Tooling Article



Coating Makes Drawing Stainless Painless

Wednesday, August 1, 2012

Metalformer Penn United Technologies, Cabot, PA, produces laminations and complex parts to exacting specifications. In many cases, stainless steel comprises the part material. For difficult stainless-steel forming, the company has chosen to employ a physical-vapor-deposition (PVD) tool coating.

To form stainless-steel parts such as these for a medical customer, Penn United Technologies had to overcome issues with galling and part tearing. A new tool coating fit the bill, and increased tool life exponentially.
The coating (from Phygen Coatings, Inc., Minneapolis, MN) prevents galling while maintaining critical part tolerances, and also enables operations such as drawing to proceed tear-free. And the coated tools exhibit increased life, allowing for more productive part runs without the need for stoppages to replace or repair worn tools, according to company officials.

In two plants, Penn United leverages state-of-the-art stamping presses, ranging from small bench machines to 300-ton workhorses, with bed sizes to 96 by 42 in. To meet required high part volumes, presses churn at speeds to 2000 strokes/min. Parts produced on these presses are destined for customers in medical, defense, aerospace, automotive, hardware, electronic and other markets. Penn United also designs and fabricates stamping tooling inhouse.

Finding Answer to Improve Stainless Draws

The company produces many parts stamped from stainless steel. Demands in dealing with this material have presented challenges. For example, in 2004 Penn United was struggling to deep-draw cups in a progressive die. Trying to draw the cups in a four-station die on a 100-ton mechanical press, the company could not consistently complete the drawing operation without galling or tearing the 0.003-in.-thick Type-304 part material. Perhaps a tool coating was the answer. Jim Marraccini, project engineer at Penn United, recalls the challenge.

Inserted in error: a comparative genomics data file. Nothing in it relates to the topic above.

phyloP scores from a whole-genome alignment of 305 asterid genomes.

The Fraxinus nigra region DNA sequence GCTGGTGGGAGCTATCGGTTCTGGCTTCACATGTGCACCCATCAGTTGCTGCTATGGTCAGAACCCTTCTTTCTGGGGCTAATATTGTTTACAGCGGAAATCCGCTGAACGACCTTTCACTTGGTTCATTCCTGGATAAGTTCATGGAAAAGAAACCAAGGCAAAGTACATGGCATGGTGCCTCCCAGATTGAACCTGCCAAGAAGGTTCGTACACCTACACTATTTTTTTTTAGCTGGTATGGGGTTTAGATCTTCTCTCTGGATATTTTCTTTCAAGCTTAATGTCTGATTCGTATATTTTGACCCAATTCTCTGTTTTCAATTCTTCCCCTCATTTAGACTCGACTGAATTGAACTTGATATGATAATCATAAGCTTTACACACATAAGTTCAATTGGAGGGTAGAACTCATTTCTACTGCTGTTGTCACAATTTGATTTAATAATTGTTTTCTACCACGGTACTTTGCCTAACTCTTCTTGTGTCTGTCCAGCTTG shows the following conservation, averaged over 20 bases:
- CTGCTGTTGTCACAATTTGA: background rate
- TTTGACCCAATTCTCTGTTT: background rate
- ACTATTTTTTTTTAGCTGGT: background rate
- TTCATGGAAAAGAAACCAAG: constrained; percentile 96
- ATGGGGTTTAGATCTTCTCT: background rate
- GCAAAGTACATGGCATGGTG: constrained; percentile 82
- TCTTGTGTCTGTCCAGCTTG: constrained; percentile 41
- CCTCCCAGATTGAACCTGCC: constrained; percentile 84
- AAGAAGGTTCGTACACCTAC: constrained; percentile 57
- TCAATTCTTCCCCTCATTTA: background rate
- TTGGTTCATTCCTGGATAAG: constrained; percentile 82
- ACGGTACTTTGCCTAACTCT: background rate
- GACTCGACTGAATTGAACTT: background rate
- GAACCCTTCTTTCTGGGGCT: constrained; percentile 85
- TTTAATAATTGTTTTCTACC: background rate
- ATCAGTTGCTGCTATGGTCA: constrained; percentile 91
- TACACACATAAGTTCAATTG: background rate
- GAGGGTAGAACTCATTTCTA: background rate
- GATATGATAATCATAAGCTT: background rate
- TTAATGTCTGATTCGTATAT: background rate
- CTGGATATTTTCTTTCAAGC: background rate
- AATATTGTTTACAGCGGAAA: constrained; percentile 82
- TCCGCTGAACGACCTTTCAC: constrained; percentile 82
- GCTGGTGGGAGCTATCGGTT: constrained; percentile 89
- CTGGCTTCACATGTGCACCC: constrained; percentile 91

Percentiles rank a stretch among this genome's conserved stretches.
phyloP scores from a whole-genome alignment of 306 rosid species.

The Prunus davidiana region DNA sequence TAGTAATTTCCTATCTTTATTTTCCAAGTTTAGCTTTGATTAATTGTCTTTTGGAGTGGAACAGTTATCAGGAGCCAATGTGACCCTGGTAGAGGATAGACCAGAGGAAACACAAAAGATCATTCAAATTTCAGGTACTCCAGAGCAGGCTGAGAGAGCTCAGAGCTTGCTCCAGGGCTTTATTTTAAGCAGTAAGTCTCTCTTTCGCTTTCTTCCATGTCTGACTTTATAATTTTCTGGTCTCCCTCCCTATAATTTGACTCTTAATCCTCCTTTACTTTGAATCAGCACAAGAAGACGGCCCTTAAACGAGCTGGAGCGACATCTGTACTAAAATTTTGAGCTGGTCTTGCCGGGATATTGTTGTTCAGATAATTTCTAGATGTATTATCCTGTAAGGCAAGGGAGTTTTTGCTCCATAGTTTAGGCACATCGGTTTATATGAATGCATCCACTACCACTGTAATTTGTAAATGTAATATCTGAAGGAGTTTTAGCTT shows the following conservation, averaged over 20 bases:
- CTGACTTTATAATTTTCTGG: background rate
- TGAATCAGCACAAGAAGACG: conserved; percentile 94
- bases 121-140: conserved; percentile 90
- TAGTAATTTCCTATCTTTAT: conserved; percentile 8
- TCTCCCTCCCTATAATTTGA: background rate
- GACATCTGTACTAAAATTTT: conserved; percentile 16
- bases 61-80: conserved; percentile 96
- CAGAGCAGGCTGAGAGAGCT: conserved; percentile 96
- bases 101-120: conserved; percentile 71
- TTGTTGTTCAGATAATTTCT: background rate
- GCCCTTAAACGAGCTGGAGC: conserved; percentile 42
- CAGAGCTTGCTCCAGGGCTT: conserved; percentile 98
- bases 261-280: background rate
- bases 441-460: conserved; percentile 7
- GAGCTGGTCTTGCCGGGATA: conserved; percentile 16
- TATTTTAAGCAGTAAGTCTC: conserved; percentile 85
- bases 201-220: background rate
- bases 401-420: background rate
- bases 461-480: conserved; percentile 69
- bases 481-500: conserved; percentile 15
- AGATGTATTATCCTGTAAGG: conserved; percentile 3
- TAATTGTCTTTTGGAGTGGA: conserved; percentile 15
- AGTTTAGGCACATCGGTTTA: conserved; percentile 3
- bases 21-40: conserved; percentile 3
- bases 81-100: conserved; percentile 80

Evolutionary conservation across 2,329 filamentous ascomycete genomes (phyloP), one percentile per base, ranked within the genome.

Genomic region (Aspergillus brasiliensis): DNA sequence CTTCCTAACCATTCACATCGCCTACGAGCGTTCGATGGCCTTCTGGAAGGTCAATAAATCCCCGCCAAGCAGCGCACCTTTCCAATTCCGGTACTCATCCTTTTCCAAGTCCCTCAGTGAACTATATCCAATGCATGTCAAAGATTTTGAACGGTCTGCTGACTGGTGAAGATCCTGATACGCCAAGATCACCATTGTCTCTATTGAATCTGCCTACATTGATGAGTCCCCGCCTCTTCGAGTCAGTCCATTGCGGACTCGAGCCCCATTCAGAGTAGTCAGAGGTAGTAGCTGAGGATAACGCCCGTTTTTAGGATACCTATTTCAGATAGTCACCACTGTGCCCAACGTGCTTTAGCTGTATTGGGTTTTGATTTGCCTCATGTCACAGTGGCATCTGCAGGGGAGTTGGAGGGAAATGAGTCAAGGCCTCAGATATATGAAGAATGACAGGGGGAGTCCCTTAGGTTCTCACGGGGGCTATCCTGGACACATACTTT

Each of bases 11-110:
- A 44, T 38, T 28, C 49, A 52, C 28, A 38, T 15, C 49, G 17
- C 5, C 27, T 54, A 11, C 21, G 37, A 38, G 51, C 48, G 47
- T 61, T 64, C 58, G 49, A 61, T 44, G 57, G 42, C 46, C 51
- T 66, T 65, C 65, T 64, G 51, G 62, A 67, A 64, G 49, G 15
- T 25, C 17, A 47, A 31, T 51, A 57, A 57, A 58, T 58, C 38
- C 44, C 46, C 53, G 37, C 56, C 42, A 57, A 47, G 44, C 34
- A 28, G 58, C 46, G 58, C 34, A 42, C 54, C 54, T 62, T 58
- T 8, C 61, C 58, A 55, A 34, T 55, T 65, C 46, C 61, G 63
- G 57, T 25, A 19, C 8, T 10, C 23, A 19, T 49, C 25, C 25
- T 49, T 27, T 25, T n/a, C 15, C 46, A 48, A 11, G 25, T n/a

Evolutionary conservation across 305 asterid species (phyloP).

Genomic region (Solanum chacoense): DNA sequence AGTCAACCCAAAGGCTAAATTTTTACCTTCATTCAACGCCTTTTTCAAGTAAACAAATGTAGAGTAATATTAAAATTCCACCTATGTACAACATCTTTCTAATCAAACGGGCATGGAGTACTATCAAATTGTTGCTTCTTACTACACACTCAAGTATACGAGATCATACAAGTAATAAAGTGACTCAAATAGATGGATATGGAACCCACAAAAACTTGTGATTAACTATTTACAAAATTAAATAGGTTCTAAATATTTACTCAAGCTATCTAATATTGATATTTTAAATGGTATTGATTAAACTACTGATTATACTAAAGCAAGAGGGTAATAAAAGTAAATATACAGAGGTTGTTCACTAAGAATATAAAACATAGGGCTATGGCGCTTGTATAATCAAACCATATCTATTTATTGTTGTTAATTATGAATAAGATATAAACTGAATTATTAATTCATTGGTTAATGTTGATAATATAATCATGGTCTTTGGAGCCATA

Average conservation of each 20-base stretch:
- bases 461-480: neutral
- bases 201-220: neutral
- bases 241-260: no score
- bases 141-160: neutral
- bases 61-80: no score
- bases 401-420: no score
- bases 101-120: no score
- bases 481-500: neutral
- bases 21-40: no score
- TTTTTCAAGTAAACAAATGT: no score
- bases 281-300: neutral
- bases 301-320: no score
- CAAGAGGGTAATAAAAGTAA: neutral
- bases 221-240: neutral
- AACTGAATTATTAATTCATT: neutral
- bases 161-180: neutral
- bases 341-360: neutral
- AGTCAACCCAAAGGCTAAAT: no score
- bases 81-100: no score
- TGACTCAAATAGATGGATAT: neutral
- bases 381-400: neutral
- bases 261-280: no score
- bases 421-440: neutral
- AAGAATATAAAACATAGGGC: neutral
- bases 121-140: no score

“This part, a 0.5-in.-dia., 0.5-in.-deep cup for a medical device, often would tear,” he says. “We make about 50,000 of these parts in a run and probably 10 times that annually, so we needed a fix.”

Coated tools at Penn United Technologies have enabled the company, on one job in particular that draws 0.5-in.-deep stainless-steel cups, to increase from 15,000 to millions of hits before the tools require maintenance.
The company searched for a solution, and eventually identified a coating for its affected carbide tools. That initial solution, however, didn’t last long. “Our initial coating selection lasted for about 15,000 hits before we needed to pull the tools for repair,” he says. Back to the drawing board, which put Penn United on the doorstep of another tool coater—Phygen Coatings.

“What’s the problem with forming stainless steel?” asks Dave Bell, Phygen president. “Stainless has significant chrome content, and tool steel also contains chrome. What happens when you combine similar metal alloys under high forming pressures and heat? The alloys weld together. You need to prevent that from occurring.”

For this and subsequent tool challenges at Penn United, Phygen employed what Bell refers to as a custom-engineered solution. Under this process, Phygen uses laboratory tools and research facilities to perform failure analysis to determine the root cause of a particular tool-part failure. Then, the tool-coating company works with the customer to tailor its coating capabilities to meet specific application needs.